The County is the principal division of land subordinate to the province in Nova Scotia, Prince Edward Island, New Brunswick, Québec and Ontario. Counties were first established in these provinces, after the English model, for a variety of purposes, principally property registration, local judicial courts, local Municipal Administration and provincial electoral districts.
In PEI, New Brunswick and Québec, the historic county structure is now used only in property description, with the remaining functions being administered through reorganized provincial and municipal structures. In Nova Scotia the county remains a rural administrative unit, with some of the counties divided into districts for municipal purposes.
Ontario has retained many of its counties as municipal and judicial units, with some of them united for these purposes. Wellington represents the typical county structure in Ontario. There are 22 municipalities united in the county: one city, 4 towns, 5 villages and 12 Townships. The county's functions embrace a variety of services including roads, building inspection and social services, School Boards and senior-citizen homes. Ontario north of Muskoka and Algonquin Provincial Park is organized into districts for judicial purposes.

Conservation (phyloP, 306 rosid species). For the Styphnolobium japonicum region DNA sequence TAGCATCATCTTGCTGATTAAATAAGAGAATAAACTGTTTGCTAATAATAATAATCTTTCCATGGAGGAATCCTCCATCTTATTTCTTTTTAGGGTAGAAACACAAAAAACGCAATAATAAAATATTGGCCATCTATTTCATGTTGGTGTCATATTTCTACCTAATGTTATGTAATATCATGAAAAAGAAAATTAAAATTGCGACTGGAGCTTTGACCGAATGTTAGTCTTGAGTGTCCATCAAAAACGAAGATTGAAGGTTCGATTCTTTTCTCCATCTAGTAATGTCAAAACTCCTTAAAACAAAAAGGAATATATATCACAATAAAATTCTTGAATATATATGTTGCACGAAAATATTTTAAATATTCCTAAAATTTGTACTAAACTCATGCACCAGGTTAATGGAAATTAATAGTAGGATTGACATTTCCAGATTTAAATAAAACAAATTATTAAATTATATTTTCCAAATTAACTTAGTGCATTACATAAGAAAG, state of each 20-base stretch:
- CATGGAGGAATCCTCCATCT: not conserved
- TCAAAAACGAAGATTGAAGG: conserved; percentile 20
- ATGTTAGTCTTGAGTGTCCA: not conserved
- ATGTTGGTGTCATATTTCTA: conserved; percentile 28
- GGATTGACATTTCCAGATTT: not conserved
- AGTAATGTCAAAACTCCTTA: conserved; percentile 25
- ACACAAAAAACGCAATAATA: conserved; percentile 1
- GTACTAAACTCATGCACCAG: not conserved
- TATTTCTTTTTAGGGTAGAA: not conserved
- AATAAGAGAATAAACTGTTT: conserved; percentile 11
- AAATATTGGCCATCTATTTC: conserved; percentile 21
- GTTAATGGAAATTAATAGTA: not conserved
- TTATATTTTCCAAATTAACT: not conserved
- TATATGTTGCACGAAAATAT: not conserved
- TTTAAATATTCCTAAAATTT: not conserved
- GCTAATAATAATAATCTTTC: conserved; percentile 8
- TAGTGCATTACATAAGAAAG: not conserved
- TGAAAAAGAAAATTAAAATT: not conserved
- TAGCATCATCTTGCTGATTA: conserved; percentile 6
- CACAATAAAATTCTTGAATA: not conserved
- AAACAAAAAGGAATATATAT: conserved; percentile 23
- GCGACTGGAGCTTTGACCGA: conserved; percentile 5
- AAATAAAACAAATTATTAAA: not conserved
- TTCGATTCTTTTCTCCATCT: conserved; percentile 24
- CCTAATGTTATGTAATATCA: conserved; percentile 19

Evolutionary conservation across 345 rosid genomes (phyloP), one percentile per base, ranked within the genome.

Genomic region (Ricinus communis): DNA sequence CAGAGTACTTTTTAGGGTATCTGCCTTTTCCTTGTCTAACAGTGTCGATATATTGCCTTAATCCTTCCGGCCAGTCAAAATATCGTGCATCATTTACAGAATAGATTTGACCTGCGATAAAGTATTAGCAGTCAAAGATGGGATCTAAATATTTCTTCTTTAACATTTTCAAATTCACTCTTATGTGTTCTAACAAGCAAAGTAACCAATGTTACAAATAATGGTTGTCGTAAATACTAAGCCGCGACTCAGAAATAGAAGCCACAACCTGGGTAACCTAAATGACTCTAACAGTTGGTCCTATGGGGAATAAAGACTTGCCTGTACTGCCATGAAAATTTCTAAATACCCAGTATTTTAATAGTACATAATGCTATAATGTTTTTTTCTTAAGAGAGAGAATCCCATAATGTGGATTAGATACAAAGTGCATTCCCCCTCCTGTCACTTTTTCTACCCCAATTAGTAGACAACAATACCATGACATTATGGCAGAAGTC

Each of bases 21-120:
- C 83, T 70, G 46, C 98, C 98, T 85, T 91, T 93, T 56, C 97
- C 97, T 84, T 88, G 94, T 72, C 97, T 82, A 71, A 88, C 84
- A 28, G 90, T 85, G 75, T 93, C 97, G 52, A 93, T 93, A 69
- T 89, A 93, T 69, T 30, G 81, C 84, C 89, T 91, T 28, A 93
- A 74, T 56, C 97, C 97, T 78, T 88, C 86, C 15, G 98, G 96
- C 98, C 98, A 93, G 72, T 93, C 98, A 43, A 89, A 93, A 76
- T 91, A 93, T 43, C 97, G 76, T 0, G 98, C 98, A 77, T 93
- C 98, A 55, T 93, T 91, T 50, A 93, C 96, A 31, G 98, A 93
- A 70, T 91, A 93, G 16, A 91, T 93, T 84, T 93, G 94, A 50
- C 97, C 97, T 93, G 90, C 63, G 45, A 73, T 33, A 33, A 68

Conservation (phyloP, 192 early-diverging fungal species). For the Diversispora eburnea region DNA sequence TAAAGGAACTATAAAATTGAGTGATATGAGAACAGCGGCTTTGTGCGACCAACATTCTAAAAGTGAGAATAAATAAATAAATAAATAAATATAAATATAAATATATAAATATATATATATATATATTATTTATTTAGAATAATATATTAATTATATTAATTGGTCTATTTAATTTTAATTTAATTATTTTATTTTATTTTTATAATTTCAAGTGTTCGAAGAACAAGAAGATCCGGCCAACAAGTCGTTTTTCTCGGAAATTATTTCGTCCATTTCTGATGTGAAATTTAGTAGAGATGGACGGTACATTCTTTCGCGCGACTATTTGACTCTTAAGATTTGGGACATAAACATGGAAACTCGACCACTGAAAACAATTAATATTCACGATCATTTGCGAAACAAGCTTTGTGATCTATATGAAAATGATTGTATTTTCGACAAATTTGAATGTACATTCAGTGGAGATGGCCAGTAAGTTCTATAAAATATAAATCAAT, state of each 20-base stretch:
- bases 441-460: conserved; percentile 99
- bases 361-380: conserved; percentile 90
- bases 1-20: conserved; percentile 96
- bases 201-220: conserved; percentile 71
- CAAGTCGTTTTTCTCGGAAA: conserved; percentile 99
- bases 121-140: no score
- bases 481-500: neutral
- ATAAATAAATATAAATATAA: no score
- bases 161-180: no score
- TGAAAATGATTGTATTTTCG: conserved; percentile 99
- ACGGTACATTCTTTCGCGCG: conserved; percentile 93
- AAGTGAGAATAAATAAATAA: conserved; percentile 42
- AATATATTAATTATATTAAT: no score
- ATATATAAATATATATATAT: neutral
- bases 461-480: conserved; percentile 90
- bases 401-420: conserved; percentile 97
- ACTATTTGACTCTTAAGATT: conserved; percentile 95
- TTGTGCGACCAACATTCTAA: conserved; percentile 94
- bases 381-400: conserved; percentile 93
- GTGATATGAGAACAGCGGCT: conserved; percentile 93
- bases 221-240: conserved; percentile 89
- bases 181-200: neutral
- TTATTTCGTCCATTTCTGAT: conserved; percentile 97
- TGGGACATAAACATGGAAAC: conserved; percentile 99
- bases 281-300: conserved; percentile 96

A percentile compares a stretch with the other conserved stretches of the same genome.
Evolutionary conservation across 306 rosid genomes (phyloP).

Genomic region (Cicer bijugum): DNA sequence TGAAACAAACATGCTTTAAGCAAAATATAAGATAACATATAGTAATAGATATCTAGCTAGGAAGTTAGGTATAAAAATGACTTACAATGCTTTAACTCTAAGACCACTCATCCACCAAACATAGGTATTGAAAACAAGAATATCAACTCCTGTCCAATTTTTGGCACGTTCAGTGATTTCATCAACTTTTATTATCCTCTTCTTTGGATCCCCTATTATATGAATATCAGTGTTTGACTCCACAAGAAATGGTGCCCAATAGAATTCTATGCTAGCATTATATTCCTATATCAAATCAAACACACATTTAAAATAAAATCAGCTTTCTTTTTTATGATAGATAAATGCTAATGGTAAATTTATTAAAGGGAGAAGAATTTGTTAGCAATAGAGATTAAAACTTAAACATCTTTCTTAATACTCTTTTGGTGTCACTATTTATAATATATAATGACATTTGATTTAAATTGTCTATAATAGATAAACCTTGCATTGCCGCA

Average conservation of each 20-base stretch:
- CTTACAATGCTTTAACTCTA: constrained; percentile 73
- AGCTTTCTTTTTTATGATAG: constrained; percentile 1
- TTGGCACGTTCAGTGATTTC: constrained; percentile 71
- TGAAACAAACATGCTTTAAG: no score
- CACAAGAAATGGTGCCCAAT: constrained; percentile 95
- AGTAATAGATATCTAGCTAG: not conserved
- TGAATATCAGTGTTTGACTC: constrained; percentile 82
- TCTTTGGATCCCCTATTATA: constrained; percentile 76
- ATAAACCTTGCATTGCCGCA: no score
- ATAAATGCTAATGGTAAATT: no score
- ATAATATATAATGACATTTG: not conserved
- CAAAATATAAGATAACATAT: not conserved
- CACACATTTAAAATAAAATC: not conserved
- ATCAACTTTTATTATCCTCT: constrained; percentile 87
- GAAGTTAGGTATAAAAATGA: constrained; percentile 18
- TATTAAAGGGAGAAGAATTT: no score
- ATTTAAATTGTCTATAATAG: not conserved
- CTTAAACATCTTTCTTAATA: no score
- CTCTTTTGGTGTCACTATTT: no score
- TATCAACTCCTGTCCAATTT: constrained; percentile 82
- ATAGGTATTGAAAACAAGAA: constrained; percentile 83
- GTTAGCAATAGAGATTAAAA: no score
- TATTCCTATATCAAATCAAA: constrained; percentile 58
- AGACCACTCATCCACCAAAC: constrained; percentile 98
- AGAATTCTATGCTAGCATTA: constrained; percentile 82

Québec completely reorganized its municipal county administration in 1979, resulting in new units known as "regional county municipalities" (MRC). The 71 former municipal counties are now components of the 95 MRCs, 3 urban communities and one regional administration. Within this new municipal structure are over 1500 cities, towns, villages and other rural municipalities.
The only Western province using the county structure is Alberta, where 30 municipal counties and 20 municipal districts have various administrative and educational functions. In BC the word county is used in terms of the county court divisions. Elsewhere in Canada the land division comparable to "county" is usually called a district or rural municipality.